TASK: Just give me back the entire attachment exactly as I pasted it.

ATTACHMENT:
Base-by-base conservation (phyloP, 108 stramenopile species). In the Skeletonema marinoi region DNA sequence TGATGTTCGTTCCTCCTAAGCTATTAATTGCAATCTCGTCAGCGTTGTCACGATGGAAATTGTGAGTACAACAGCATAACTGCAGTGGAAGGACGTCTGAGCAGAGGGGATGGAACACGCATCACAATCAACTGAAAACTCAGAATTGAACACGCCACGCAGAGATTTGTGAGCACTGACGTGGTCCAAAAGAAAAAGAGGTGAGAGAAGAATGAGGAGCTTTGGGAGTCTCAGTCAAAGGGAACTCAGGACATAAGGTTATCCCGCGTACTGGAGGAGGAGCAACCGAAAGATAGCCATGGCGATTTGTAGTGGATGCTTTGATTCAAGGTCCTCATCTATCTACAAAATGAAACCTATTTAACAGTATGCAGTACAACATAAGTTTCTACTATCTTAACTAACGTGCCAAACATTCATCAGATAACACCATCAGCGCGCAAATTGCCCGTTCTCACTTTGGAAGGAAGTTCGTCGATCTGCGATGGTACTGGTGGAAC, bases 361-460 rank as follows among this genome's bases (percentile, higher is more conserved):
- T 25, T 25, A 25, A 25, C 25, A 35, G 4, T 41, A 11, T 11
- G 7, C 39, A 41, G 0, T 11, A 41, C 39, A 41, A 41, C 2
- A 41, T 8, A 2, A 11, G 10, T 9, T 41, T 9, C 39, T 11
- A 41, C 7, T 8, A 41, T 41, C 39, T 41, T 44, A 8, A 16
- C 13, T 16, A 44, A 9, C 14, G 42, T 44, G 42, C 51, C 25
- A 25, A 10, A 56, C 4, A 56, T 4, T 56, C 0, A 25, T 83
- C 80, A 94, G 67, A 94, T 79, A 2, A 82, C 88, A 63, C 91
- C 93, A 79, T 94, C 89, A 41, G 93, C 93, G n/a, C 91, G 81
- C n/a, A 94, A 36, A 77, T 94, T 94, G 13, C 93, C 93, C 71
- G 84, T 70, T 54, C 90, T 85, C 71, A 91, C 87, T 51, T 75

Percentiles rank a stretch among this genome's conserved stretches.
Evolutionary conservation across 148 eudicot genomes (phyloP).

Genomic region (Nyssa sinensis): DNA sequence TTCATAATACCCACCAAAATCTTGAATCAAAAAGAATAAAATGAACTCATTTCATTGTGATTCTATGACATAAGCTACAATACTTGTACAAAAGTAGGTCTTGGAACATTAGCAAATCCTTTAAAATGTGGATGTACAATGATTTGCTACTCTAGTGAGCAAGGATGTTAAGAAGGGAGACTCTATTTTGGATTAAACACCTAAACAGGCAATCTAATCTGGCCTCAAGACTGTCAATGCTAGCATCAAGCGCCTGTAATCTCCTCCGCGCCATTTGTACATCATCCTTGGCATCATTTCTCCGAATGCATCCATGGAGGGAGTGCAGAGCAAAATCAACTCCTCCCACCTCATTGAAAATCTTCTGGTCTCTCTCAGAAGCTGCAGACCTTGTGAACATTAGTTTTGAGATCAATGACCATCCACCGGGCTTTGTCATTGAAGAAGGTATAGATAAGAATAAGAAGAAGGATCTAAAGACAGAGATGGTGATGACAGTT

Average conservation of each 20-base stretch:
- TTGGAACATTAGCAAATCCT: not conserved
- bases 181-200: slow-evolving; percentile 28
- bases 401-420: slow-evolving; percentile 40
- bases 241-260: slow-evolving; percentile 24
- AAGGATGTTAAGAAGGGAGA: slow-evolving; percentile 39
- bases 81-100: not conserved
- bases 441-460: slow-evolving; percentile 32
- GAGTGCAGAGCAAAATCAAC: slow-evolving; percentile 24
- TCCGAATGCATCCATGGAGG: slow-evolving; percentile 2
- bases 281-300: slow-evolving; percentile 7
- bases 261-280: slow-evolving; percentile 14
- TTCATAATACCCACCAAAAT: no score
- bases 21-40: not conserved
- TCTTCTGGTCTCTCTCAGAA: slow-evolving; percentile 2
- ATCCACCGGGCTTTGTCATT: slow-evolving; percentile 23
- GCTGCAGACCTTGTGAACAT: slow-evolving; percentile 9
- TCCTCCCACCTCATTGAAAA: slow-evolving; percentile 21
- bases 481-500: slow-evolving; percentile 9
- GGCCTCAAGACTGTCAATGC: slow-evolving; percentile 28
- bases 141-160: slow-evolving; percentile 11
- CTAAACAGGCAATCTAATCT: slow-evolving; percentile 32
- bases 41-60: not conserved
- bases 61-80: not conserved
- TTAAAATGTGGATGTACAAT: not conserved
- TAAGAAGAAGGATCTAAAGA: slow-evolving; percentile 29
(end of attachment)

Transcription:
Base-by-base conservation (phyloP, 108 stramenopile species). In the Skeletonema marinoi region DNA sequence TGATGTTCGTTCCTCCTAAGCTATTAATTGCAATCTCGTCAGCGTTGTCACGATGGAAATTGTGAGTACAACAGCATAACTGCAGTGGAAGGACGTCTGAGCAGAGGGGATGGAACACGCATCACAATCAACTGAAAACTCAGAATTGAACACGCCACGCAGAGATTTGTGAGCACTGACGTGGTCCAAAAGAAAAAGAGGTGAGAGAAGAATGAGGAGCTTTGGGAGTCTCAGTCAAAGGGAACTCAGGACATAAGGTTATCCCGCGTACTGGAGGAGGAGCAACCGAAAGATAGCCATGGCGATTTGTAGTGGATGCTTTGATTCAAGGTCCTCATCTATCTACAAAATGAAACCTATTTAACAGTATGCAGTACAACATAAGTTTCTACTATCTTAACTAACGTGCCAAACATTCATCAGATAACACCATCAGCGCGCAAATTGCCCGTTCTCACTTTGGAAGGAAGTTCGTCGATCTGCGATGGTACTGGTGGAAC, bases 361-460 rank as follows among this genome's bases (percentile, higher is more conserved):
- T 25, T 25, A 25, A 25, C 25, A 35, G 4, T 41, A 11, T 11
- G 7, C 39, A 41, G 0, T 11, A 41, C 39, A 41, A 41, C 2
- A 41, T 8, A 2, A 11, G 10, T 9, T 41, T 9, C 39, T 11
- A 41, C 7, T 8, A 41, T 41, C 39, T 41, T 44, A 8, A 16
- C 13, T 16, A 44, A 9, C 14, G 42, T 44, G 42, C 51, C 25
- A 25, A 10, A 56, C 4, A 56, T 4, T 56, C 0, A 25, T 83
- C 80, A 94, G 67, A 94, T 79, A 2, A 82, C 88, A 63, C 91
- C 93, A 79, T 94, C 89, A 41, G 93, C 93, G n/a, C 91, G 81
- C n/a, A 94, A 36, A 77, T 94, T 94, G 13, C 93, C 93, C 71
- G 84, T 70, T 54, C 90, T 85, C 71, A 91, C 87, T 51, T 75

Percentiles rank a stretch among this genome's conserved stretches.
Evolutionary conservation across 148 eudicot genomes (phyloP).

Genomic region (Nyssa sinensis): DNA sequence TTCATAATACCCACCAAAATCTTGAATCAAAAAGAATAAAATGAACTCATTTCATTGTGATTCTATGACATAAGCTACAATACTTGTACAAAAGTAGGTCTTGGAACATTAGCAAATCCTTTAAAATGTGGATGTACAATGATTTGCTACTCTAGTGAGCAAGGATGTTAAGAAGGGAGACTCTATTTTGGATTAAACACCTAAACAGGCAATCTAATCTGGCCTCAAGACTGTCAATGCTAGCATCAAGCGCCTGTAATCTCCTCCGCGCCATTTGTACATCATCCTTGGCATCATTTCTCCGAATGCATCCATGGAGGGAGTGCAGAGCAAAATCAACTCCTCCCACCTCATTGAAAATCTTCTGGTCTCTCTCAGAAGCTGCAGACCTTGTGAACATTAGTTTTGAGATCAATGACCATCCACCGGGCTTTGTCATTGAAGAAGGTATAGATAAGAATAAGAAGAAGGATCTAAAGACAGAGATGGTGATGACAGTT

Average conservation of each 20-base stretch:
- TTGGAACATTAGCAAATCCT: not conserved
- bases 181-200: slow-evolving; percentile 28
- bases 401-420: slow-evolving; percentile 40
- bases 241-260: slow-evolving; percentile 24
- AAGGATGTTAAGAAGGGAGA: slow-evolving; percentile 39
- bases 81-100: not conserved
- bases 441-460: slow-evolving; percentile 32
- GAGTGCAGAGCAAAATCAAC: slow-evolving; percentile 24
- TCCGAATGCATCCATGGAGG: slow-evolving; percentile 2
- bases 281-300: slow-evolving; percentile 7
- bases 261-280: slow-evolving; percentile 14
- TTCATAATACCCACCAAAAT: no score
- bases 21-40: not conserved
- TCTTCTGGTCTCTCTCAGAA: slow-evolving; percentile 2
- ATCCACCGGGCTTTGTCATT: slow-evolving; percentile 23
- GCTGCAGACCTTGTGAACAT: slow-evolving; percentile 9
- TCCTCCCACCTCATTGAAAA: slow-evolving; percentile 21
- bases 481-500: slow-evolving; percentile 9
- GGCCTCAAGACTGTCAATGC: slow-evolving; percentile 28
- bases 141-160: slow-evolving; percentile 11
- CTAAACAGGCAATCTAATCT: slow-evolving; percentile 32
- bases 41-60: not conserved
- bases 61-80: not conserved
- TTAAAATGTGGATGTACAAT: not conserved
- TAAGAAGAAGGATCTAAAGA: slow-evolving; percentile 29